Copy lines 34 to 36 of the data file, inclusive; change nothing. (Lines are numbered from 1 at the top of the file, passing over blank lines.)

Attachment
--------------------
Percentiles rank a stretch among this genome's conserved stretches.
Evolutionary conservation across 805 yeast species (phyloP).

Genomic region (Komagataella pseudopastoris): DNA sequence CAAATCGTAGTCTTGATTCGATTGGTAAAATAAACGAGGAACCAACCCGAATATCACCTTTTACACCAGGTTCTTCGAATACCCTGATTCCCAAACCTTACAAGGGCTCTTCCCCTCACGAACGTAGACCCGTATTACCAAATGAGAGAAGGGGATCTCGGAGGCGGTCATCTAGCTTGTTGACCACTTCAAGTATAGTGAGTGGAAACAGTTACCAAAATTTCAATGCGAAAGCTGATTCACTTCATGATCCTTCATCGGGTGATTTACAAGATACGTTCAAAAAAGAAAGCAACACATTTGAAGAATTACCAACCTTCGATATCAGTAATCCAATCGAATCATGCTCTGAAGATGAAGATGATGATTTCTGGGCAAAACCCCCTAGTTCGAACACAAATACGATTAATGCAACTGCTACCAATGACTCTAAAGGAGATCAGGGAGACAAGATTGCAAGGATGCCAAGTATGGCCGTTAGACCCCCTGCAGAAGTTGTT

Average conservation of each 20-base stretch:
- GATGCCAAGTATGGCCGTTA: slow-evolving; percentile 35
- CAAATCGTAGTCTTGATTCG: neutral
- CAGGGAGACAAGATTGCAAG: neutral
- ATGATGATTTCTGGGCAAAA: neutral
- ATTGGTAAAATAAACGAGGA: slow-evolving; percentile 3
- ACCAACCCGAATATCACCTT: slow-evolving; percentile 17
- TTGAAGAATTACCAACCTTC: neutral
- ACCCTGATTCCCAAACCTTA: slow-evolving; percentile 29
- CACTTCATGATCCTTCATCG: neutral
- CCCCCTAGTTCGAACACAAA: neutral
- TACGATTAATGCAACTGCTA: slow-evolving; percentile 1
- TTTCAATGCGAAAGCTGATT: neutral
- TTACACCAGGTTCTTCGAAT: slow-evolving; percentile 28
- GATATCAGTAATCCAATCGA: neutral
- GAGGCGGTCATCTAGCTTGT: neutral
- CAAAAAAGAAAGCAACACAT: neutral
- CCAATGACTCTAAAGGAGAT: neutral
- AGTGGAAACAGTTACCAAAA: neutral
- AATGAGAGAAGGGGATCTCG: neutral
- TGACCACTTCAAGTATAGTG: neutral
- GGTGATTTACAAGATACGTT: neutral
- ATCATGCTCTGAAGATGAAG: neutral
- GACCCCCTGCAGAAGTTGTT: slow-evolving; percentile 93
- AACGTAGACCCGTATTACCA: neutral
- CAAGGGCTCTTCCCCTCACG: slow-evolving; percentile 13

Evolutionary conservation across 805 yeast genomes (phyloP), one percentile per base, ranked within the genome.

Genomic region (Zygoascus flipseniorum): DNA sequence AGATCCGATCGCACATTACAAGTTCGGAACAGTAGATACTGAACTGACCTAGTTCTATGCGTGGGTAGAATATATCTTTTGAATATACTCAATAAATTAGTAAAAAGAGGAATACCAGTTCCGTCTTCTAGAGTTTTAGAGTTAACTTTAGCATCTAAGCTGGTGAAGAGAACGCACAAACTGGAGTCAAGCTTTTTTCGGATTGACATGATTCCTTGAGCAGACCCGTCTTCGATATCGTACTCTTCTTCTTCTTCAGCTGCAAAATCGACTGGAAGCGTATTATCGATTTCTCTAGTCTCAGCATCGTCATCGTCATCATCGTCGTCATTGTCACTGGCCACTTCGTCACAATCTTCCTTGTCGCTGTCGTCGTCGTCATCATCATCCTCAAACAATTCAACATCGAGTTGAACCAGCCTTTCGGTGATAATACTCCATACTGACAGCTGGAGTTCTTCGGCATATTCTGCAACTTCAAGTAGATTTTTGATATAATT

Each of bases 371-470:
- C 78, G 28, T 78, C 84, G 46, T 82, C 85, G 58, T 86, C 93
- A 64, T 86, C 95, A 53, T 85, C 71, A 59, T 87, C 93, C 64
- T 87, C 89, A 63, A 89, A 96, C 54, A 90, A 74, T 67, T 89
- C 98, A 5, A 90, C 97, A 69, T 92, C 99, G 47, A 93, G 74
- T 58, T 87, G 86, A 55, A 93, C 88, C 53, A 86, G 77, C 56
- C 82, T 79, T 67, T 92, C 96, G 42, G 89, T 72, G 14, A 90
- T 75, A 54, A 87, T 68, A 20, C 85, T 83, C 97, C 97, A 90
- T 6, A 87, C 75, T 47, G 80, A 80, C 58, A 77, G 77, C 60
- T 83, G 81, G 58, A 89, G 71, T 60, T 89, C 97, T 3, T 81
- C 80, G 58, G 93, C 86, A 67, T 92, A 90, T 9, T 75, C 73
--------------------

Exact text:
- A 64, T 86, C 95, A 53, T 85, C 71, A 59, T 87, C 93, C 64
- T 87, C 89, A 63, A 89, A 96, C 54, A 90, A 74, T 67, T 89
- C 98, A 5, A 90, C 97, A 69, T 92, C 99, G 47, A 93, G 74